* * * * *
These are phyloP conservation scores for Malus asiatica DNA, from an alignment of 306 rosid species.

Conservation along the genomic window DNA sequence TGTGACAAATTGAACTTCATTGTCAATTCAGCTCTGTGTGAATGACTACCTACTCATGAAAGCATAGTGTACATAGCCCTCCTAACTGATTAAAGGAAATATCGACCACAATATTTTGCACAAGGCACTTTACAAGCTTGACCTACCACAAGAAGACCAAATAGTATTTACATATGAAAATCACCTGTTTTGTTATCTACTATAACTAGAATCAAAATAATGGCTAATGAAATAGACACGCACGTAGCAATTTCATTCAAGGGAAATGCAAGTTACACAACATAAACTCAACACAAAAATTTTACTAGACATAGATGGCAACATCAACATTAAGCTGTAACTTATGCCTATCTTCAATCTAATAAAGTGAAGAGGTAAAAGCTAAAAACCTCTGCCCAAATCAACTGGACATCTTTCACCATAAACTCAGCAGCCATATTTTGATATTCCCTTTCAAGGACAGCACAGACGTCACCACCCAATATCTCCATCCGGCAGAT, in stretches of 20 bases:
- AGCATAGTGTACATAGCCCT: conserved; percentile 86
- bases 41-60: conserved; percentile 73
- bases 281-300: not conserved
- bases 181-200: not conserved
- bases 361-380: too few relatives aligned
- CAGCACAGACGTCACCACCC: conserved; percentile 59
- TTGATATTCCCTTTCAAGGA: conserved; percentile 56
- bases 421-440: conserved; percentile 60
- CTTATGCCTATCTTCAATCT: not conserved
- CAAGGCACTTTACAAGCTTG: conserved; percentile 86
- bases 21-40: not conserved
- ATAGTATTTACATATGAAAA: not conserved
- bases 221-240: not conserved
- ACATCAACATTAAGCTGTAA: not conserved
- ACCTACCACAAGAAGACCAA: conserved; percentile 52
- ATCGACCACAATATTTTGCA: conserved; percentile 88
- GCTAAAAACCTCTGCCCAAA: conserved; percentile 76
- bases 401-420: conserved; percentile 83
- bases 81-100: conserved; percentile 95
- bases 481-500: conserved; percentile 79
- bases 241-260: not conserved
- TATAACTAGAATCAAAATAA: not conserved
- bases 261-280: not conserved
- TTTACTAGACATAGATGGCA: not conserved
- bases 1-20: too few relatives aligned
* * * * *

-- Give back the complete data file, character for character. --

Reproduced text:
These are phyloP conservation scores for Malus asiatica DNA, from an alignment of 306 rosid species.

Conservation along the genomic window DNA sequence TGTGACAAATTGAACTTCATTGTCAATTCAGCTCTGTGTGAATGACTACCTACTCATGAAAGCATAGTGTACATAGCCCTCCTAACTGATTAAAGGAAATATCGACCACAATATTTTGCACAAGGCACTTTACAAGCTTGACCTACCACAAGAAGACCAAATAGTATTTACATATGAAAATCACCTGTTTTGTTATCTACTATAACTAGAATCAAAATAATGGCTAATGAAATAGACACGCACGTAGCAATTTCATTCAAGGGAAATGCAAGTTACACAACATAAACTCAACACAAAAATTTTACTAGACATAGATGGCAACATCAACATTAAGCTGTAACTTATGCCTATCTTCAATCTAATAAAGTGAAGAGGTAAAAGCTAAAAACCTCTGCCCAAATCAACTGGACATCTTTCACCATAAACTCAGCAGCCATATTTTGATATTCCCTTTCAAGGACAGCACAGACGTCACCACCCAATATCTCCATCCGGCAGAT, in stretches of 20 bases:
- AGCATAGTGTACATAGCCCT: conserved; percentile 86
- bases 41-60: conserved; percentile 73
- bases 281-300: not conserved
- bases 181-200: not conserved
- bases 361-380: too few relatives aligned
- CAGCACAGACGTCACCACCC: conserved; percentile 59
- TTGATATTCCCTTTCAAGGA: conserved; percentile 56
- bases 421-440: conserved; percentile 60
- CTTATGCCTATCTTCAATCT: not conserved
- CAAGGCACTTTACAAGCTTG: conserved; percentile 86
- bases 21-40: not conserved
- ATAGTATTTACATATGAAAA: not conserved
- bases 221-240: not conserved
- ACATCAACATTAAGCTGTAA: not conserved
- ACCTACCACAAGAAGACCAA: conserved; percentile 52
- ATCGACCACAATATTTTGCA: conserved; percentile 88
- GCTAAAAACCTCTGCCCAAA: conserved; percentile 76
- bases 401-420: conserved; percentile 83
- bases 81-100: conserved; percentile 95
- bases 481-500: conserved; percentile 79
- bases 241-260: not conserved
- TATAACTAGAATCAAAATAA: not conserved
- bases 261-280: not conserved
- TTTACTAGACATAGATGGCA: not conserved
- bases 1-20: too few relatives aligned